I did giggle at the chapter where the Count of Saint-Fiacre likened a dinner conversation to a scene from a Walter Scott novel, because I just recently finished a Scott novel (Kenilworth). That’s what the extra half-star is for.

This is probably not the best Maigret to start out with. ( )
  rabbitprincess | May 11, 2018 |
Another excellent Maigret. The dinner scene at the end of the novel, while certainly unrealistic, was gripping, just very well written. ( )
  BooksForDinner | Oct 16, 2017 |
Wow! A Maigret I didn't like?! It might have been the translation, but I found it difficult to keep characters straight, especially in thoughts and conversations. Also, except for the dead woman and the innkeeper, all were male, so pronouns gave no clues. But I did like the return of Maigert to his home village and the glimpses of his boyhood. Funny thing is, I saw a French TV adaption of this story years ago, really liked it, and was looking forward to reading the original. C'est la vie. ( )
  bookczuk | Nov 30, 2016 |
Showing 1-5 of 7 (next | show all)
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» Add other authors (36 possible)

Author nameRoleType of authorWork?Status
Georges Simenonprimary authorall editionscalculated
Baldick, RobertTranslatorsecondary authorsome editionsconfirmed
Buccianti, RosalbaTranslatorsecondary authorsome editionsconfirmed
Cañameras, F.Translatorsecondary authorsome editionsconfirmed
Cantini, GuidoTranslatorsecondary authorsome editionsconfirmed
Pinotti, GiorgioTranslatorsecondary authorsome editionsconfirmed
Tlarig, M.Cover artistsecondary authorsome editionsconfirmed
Whiteside, ShaunTranslatorsecondary authorsome editionsconfirmed
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First words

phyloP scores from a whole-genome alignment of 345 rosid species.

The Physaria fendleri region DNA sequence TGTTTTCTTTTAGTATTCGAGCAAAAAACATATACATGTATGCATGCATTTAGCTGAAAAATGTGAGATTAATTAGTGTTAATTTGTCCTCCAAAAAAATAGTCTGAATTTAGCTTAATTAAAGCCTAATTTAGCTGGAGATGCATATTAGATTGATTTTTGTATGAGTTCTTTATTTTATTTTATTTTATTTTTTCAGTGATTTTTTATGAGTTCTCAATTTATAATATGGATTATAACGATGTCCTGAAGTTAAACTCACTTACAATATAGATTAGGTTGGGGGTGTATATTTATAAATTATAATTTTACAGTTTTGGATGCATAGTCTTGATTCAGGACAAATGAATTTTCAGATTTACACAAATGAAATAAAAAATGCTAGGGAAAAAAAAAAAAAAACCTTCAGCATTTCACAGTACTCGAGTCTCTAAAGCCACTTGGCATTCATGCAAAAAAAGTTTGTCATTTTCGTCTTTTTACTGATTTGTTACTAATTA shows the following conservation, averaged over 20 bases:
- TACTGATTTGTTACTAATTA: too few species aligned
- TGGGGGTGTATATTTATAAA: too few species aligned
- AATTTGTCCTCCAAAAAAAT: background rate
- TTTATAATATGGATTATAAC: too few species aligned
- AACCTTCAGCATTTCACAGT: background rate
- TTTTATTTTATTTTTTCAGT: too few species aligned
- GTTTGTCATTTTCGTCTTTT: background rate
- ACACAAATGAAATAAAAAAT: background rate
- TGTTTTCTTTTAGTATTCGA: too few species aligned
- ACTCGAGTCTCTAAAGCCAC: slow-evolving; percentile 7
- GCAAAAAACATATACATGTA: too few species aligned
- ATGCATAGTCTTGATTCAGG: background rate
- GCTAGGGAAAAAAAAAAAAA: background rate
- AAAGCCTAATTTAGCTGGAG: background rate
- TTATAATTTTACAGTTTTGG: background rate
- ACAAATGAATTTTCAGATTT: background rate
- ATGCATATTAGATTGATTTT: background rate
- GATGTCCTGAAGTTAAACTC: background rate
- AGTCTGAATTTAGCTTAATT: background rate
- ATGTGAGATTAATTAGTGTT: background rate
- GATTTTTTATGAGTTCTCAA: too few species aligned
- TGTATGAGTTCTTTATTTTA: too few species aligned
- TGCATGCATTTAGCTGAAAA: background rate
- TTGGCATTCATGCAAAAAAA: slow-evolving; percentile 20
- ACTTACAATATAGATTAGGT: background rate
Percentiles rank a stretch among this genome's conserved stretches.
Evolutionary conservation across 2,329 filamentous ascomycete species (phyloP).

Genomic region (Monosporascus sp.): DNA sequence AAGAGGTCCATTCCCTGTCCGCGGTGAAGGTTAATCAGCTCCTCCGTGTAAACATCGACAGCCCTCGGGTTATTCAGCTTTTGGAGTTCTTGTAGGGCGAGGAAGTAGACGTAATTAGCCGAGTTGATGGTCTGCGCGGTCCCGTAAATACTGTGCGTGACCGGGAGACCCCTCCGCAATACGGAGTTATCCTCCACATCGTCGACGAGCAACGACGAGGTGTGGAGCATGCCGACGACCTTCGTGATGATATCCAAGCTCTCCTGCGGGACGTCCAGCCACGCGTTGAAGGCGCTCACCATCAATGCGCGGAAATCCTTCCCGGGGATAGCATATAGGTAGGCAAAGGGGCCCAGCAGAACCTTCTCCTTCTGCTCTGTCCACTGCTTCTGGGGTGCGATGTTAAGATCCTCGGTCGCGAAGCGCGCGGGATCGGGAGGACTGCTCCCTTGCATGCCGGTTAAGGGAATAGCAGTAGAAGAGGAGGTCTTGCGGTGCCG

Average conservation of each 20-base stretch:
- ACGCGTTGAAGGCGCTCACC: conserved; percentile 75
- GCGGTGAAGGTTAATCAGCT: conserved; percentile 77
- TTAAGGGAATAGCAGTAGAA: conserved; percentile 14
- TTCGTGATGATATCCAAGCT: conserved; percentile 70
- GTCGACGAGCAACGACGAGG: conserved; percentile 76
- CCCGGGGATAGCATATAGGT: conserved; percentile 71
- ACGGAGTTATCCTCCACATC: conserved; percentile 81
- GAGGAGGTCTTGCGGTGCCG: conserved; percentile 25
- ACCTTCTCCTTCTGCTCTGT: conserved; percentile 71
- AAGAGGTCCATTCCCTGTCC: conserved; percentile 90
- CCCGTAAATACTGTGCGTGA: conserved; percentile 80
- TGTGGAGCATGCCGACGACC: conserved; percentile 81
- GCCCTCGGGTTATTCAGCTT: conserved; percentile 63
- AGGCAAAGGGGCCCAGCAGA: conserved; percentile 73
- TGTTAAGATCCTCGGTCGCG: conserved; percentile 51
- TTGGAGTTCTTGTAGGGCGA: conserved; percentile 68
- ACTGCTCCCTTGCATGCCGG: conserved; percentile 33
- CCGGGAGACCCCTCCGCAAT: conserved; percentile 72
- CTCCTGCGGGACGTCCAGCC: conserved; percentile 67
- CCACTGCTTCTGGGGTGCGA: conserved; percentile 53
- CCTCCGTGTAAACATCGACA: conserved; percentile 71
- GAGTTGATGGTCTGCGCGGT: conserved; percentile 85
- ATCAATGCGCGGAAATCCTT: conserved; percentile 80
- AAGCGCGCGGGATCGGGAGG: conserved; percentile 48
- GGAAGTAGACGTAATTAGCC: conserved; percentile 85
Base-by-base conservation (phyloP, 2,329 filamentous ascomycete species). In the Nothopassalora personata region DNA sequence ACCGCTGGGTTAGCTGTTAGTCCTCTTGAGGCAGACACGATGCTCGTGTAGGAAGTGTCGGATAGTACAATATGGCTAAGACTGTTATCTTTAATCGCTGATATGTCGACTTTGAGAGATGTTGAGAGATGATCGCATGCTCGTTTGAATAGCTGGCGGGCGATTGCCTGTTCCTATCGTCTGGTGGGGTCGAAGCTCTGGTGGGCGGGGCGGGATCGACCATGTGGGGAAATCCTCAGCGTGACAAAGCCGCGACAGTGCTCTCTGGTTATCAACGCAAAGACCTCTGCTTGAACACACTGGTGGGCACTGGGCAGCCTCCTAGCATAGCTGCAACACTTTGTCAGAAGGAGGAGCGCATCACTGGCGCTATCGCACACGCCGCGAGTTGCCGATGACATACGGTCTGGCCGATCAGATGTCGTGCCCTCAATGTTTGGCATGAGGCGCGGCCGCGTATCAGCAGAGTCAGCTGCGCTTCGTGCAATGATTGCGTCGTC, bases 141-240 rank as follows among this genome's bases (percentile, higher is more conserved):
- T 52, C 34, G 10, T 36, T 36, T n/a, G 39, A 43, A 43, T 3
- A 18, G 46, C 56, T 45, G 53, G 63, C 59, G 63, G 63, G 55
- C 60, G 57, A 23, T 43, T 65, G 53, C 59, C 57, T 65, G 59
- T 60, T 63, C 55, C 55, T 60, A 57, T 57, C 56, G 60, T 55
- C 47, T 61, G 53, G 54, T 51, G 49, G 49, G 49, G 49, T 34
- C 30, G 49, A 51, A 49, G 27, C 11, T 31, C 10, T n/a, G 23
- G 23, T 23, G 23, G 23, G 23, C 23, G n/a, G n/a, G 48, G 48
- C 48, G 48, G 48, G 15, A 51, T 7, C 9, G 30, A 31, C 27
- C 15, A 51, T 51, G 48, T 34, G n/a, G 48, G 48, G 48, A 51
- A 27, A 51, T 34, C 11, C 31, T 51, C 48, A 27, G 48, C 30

A timid knock at the door; the sound of something being set down on the floor; a furtive voice:
'It's half past five! The first bell has just rung for mass...'
Last words
(Click to show. Warning: May contain spoilers.)
Disambiguation notice
In the French original, L'affaire Saint-Fiacre (1932).

Variously published in English as:
(i) Maigret and the Countess (1940) (trans. Margaret Ludwig);
(ii) "The Saint-Fiacre Affair," in Maigret Keeps a Rendezvous (1940), in Philadelphia Inquirer (1942), and The Saint-Fiacre Affair (1942);
(iii) "Death of a Countess," in Triple Detective (Spring, 1951; abridged);
(iv) Maigret Goes Home (1967) (trans. Robert Baldick), and in Maigret (1992); and
(v) Maigret on Home Ground (1992); and
(vi)The Saint-Fiacre Affair (2014) (trans. Shaun Whiteside).
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Maigret's past comes to life in this vivid new translation of this evocative novel, set in the Inspector's home town. The last time Maigret went home to the village of his birth was for his father's funeral. Now an anonymous note predicting a crime during All Souls' Day mass draws him back there, where troubling memories resurface and hidden vices are revealed.… (more)